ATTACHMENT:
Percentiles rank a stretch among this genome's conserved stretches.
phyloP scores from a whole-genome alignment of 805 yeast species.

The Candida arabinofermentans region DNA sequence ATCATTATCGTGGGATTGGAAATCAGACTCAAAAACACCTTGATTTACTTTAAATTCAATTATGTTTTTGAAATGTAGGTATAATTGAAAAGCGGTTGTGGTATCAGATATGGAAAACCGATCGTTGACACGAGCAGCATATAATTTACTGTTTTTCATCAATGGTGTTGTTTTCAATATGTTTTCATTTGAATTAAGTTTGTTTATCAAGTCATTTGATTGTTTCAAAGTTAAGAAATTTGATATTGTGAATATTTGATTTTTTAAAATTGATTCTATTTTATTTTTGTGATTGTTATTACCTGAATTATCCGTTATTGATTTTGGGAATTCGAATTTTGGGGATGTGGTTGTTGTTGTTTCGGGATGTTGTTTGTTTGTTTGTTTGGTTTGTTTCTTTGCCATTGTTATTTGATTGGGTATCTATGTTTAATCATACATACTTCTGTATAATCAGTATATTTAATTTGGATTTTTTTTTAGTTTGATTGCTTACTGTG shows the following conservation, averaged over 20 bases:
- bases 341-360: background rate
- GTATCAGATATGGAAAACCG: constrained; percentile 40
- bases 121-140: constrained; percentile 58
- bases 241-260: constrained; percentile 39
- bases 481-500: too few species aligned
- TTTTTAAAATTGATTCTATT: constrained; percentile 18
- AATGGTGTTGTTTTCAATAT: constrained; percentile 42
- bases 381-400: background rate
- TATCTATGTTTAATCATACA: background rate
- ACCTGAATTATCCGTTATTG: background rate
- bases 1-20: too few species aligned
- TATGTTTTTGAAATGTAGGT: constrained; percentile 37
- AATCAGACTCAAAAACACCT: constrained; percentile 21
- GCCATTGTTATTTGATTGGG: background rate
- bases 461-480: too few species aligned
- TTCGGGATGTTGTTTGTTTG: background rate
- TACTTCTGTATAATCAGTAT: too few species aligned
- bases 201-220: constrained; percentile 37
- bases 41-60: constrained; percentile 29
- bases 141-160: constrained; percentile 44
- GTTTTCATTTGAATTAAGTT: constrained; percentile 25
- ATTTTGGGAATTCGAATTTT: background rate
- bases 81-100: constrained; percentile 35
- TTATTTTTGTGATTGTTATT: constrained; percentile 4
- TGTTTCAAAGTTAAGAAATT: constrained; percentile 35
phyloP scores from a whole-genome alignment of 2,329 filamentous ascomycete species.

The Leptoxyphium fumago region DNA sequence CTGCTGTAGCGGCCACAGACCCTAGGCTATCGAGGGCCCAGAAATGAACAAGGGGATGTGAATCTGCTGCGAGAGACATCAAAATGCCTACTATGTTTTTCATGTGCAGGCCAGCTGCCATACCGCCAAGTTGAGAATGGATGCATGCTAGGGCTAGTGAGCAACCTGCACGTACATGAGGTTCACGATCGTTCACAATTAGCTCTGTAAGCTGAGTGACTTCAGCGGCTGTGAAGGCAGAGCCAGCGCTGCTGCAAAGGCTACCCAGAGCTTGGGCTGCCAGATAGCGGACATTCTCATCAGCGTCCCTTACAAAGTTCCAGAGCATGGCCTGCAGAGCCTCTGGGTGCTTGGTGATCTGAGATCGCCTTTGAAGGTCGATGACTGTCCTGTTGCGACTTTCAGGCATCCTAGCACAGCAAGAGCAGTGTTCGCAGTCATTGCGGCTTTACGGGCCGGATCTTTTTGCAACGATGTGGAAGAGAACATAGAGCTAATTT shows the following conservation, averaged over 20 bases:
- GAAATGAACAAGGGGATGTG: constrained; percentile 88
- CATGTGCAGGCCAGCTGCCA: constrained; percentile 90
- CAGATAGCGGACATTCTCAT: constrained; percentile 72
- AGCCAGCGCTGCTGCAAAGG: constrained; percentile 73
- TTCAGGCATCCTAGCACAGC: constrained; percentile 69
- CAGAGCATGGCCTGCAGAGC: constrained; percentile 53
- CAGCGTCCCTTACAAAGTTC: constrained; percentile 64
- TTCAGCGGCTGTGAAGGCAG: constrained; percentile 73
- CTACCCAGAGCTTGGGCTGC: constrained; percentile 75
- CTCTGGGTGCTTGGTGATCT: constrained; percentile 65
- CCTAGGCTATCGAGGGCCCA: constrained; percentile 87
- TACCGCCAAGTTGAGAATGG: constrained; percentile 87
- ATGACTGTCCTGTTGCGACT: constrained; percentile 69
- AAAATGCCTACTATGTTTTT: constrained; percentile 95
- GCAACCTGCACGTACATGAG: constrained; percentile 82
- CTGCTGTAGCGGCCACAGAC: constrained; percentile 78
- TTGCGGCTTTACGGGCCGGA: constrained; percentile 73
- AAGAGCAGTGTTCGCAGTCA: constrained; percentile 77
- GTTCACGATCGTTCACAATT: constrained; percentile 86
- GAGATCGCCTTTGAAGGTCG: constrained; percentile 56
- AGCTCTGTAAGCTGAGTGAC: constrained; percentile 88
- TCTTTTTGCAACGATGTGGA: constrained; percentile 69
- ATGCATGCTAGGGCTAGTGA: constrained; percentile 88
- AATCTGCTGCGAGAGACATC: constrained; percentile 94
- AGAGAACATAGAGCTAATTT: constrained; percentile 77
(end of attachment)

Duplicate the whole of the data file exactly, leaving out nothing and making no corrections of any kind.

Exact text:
Percentiles rank a stretch among this genome's conserved stretches.
phyloP scores from a whole-genome alignment of 805 yeast species.

The Candida arabinofermentans region DNA sequence ATCATTATCGTGGGATTGGAAATCAGACTCAAAAACACCTTGATTTACTTTAAATTCAATTATGTTTTTGAAATGTAGGTATAATTGAAAAGCGGTTGTGGTATCAGATATGGAAAACCGATCGTTGACACGAGCAGCATATAATTTACTGTTTTTCATCAATGGTGTTGTTTTCAATATGTTTTCATTTGAATTAAGTTTGTTTATCAAGTCATTTGATTGTTTCAAAGTTAAGAAATTTGATATTGTGAATATTTGATTTTTTAAAATTGATTCTATTTTATTTTTGTGATTGTTATTACCTGAATTATCCGTTATTGATTTTGGGAATTCGAATTTTGGGGATGTGGTTGTTGTTGTTTCGGGATGTTGTTTGTTTGTTTGTTTGGTTTGTTTCTTTGCCATTGTTATTTGATTGGGTATCTATGTTTAATCATACATACTTCTGTATAATCAGTATATTTAATTTGGATTTTTTTTTAGTTTGATTGCTTACTGTG shows the following conservation, averaged over 20 bases:
- bases 341-360: background rate
- GTATCAGATATGGAAAACCG: constrained; percentile 40
- bases 121-140: constrained; percentile 58
- bases 241-260: constrained; percentile 39
- bases 481-500: too few species aligned
- TTTTTAAAATTGATTCTATT: constrained; percentile 18
- AATGGTGTTGTTTTCAATAT: constrained; percentile 42
- bases 381-400: background rate
- TATCTATGTTTAATCATACA: background rate
- ACCTGAATTATCCGTTATTG: background rate
- bases 1-20: too few species aligned
- TATGTTTTTGAAATGTAGGT: constrained; percentile 37
- AATCAGACTCAAAAACACCT: constrained; percentile 21
- GCCATTGTTATTTGATTGGG: background rate
- bases 461-480: too few species aligned
- TTCGGGATGTTGTTTGTTTG: background rate
- TACTTCTGTATAATCAGTAT: too few species aligned
- bases 201-220: constrained; percentile 37
- bases 41-60: constrained; percentile 29
- bases 141-160: constrained; percentile 44
- GTTTTCATTTGAATTAAGTT: constrained; percentile 25
- ATTTTGGGAATTCGAATTTT: background rate
- bases 81-100: constrained; percentile 35
- TTATTTTTGTGATTGTTATT: constrained; percentile 4
- TGTTTCAAAGTTAAGAAATT: constrained; percentile 35
phyloP scores from a whole-genome alignment of 2,329 filamentous ascomycete species.

The Leptoxyphium fumago region DNA sequence CTGCTGTAGCGGCCACAGACCCTAGGCTATCGAGGGCCCAGAAATGAACAAGGGGATGTGAATCTGCTGCGAGAGACATCAAAATGCCTACTATGTTTTTCATGTGCAGGCCAGCTGCCATACCGCCAAGTTGAGAATGGATGCATGCTAGGGCTAGTGAGCAACCTGCACGTACATGAGGTTCACGATCGTTCACAATTAGCTCTGTAAGCTGAGTGACTTCAGCGGCTGTGAAGGCAGAGCCAGCGCTGCTGCAAAGGCTACCCAGAGCTTGGGCTGCCAGATAGCGGACATTCTCATCAGCGTCCCTTACAAAGTTCCAGAGCATGGCCTGCAGAGCCTCTGGGTGCTTGGTGATCTGAGATCGCCTTTGAAGGTCGATGACTGTCCTGTTGCGACTTTCAGGCATCCTAGCACAGCAAGAGCAGTGTTCGCAGTCATTGCGGCTTTACGGGCCGGATCTTTTTGCAACGATGTGGAAGAGAACATAGAGCTAATTT shows the following conservation, averaged over 20 bases:
- GAAATGAACAAGGGGATGTG: constrained; percentile 88
- CATGTGCAGGCCAGCTGCCA: constrained; percentile 90
- CAGATAGCGGACATTCTCAT: constrained; percentile 72
- AGCCAGCGCTGCTGCAAAGG: constrained; percentile 73
- TTCAGGCATCCTAGCACAGC: constrained; percentile 69
- CAGAGCATGGCCTGCAGAGC: constrained; percentile 53
- CAGCGTCCCTTACAAAGTTC: constrained; percentile 64
- TTCAGCGGCTGTGAAGGCAG: constrained; percentile 73
- CTACCCAGAGCTTGGGCTGC: constrained; percentile 75
- CTCTGGGTGCTTGGTGATCT: constrained; percentile 65
- CCTAGGCTATCGAGGGCCCA: constrained; percentile 87
- TACCGCCAAGTTGAGAATGG: constrained; percentile 87
- ATGACTGTCCTGTTGCGACT: constrained; percentile 69
- AAAATGCCTACTATGTTTTT: constrained; percentile 95
- GCAACCTGCACGTACATGAG: constrained; percentile 82
- CTGCTGTAGCGGCCACAGAC: constrained; percentile 78
- TTGCGGCTTTACGGGCCGGA: constrained; percentile 73
- AAGAGCAGTGTTCGCAGTCA: constrained; percentile 77
- GTTCACGATCGTTCACAATT: constrained; percentile 86
- GAGATCGCCTTTGAAGGTCG: constrained; percentile 56
- AGCTCTGTAAGCTGAGTGAC: constrained; percentile 88
- TCTTTTTGCAACGATGTGGA: constrained; percentile 69
- ATGCATGCTAGGGCTAGTGA: constrained; percentile 88
- AATCTGCTGCGAGAGACATC: constrained; percentile 94
- AGAGAACATAGAGCTAATTT: constrained; percentile 77